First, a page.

New York Confronts the Immigration Mess: What Will Progressives Do?

Post by Columnist Richard Brodsky, used with permission.

Much of the country, and most blue states, have experienced the immigration crisis from a distance. The red states of Arizona and Texas have been the situs of the actual crisis, most particularly in recent weeks when tens of thousands of Central American children have crossed the border. The reasons can be debated, the finger can be pointed, but there’s a human catastrophe underway that should transcend our well-known political divisions.

Now the immigration crisis is finally moving into the blue states, particularly the bluest of states, New York. New York understands the new reality of immigration. No state has had more intense immigration in recent decades. Almost 40 percent of New York City residents are immigrants, over 3 million souls who now populate dozens of thriving new ethnic neighborhoods.

The New York experience doesn’t have the TV value of the wave of unaccompanied children crossing the US border in violation of immigration statutes. Predictable fault lines have emerged, along with a couple of strange bedfellows. (We’re going to hear about the Obama-Rick Perry meeting for a long time.) For some, it’s just a breakdown of law and order. For others, it’s a moral challenge beyond ideology. And, quite reasonably, opponents of immigration are waiting to see how Progressive states react to requests to share the burden. Especially New York.

The Feds have begun to seek locations in New York and around the country to house these kids, even as the wheels of justice grinds them up. Some will be placed with relatives, others in foster care facilities. Even as we speak, social and political choices are being made across the Empire State that will define the Progressive stand on immigration better than any tea party/liberal shouting match.

Upstate cities are being targeted. So far — and it’s early — New York’s political leadership is sticking to the oft-trumpeted values of compassion and welcome. Most notable is the reaction of the Mayor of Syracuse, Stephanie Miner. Syracuse is a gritty, Rust Belt-ish industrial city that has suffered from economic decline and social re-imagining. It’s economic future no longer relies on vanished industrial corporations like Carrier Air Conditioning, but on the trickle down economic benefits of Syracuse University.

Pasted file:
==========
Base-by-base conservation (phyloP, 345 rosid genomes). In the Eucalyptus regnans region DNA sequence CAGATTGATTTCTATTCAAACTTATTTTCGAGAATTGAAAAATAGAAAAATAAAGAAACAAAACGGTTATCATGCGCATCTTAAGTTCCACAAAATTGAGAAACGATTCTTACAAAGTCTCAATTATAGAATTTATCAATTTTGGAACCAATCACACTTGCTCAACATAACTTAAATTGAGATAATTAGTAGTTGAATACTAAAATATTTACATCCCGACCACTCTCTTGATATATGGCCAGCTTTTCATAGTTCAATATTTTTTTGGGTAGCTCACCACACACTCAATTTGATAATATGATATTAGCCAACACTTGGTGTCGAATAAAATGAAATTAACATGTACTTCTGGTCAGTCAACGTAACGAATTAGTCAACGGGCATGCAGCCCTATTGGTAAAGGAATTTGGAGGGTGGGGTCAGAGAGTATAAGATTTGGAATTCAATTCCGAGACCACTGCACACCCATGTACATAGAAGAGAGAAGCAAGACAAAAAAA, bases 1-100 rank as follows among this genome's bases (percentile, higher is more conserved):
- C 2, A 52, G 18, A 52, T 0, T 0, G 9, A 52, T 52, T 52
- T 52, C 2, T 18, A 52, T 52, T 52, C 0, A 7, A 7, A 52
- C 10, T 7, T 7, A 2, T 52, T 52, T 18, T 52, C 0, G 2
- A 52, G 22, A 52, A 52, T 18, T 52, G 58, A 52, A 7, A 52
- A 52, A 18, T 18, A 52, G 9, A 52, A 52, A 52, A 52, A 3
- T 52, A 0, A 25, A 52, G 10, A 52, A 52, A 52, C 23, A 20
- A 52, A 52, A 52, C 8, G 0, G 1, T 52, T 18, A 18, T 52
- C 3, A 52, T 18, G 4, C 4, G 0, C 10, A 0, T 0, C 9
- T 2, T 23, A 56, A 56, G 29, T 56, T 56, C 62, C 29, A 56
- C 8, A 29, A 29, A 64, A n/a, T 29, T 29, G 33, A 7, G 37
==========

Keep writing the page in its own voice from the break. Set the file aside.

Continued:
Last week the Feds approached Mayor Miner to feel out the city’s reaction to the use of an old convent owned by the Archdiocese to house hundreds of kids.

She didn’t hesitate: “We’re all part of the same human family. Syracuse will do whatever we can to help these children, while the law and politics work their way to some kind of permanent resolution. We won’t walk away from the human tragedy that could occur.” She didn’t check which way the wind was blowing, or hide until things got clear. That’s leadership.

A coalition between a big-city mayor and an Archdiocese acting on the values of a new pope can be a wonderful, and powerful thing. It’s an example that should be copied by other liberal, blue state leaders. There’s a while to go for sure, but the first reaction by New York’s political leadership is in the great progressive tradition of FDR, Nelson Rockefeller and Pat Moynihan.

And one other person.

New York hosts the Statue of Liberty, a figure of importance in our cosmos. Remember what she carries on her person, as she looks out, across our border:

“Give me your tired, your poor,
Your huddled masses yearning to breathe free,
The wretched refuse of your teeming shore.
Send these, the homeless, tempest-tossed to me.”

The biggest challenges to our values and integrity often come unexpectedly. Stephanie Miner has apparently read and remembered these words and met the challenge. I hope the Feds take her up on her offer, and that the people of Syracuse and elsewhere in New York step up and welcome these kids. And that other American communities, blue, red or purple, whatever their ideology, do the same.

Originally posted on The Huffington Post

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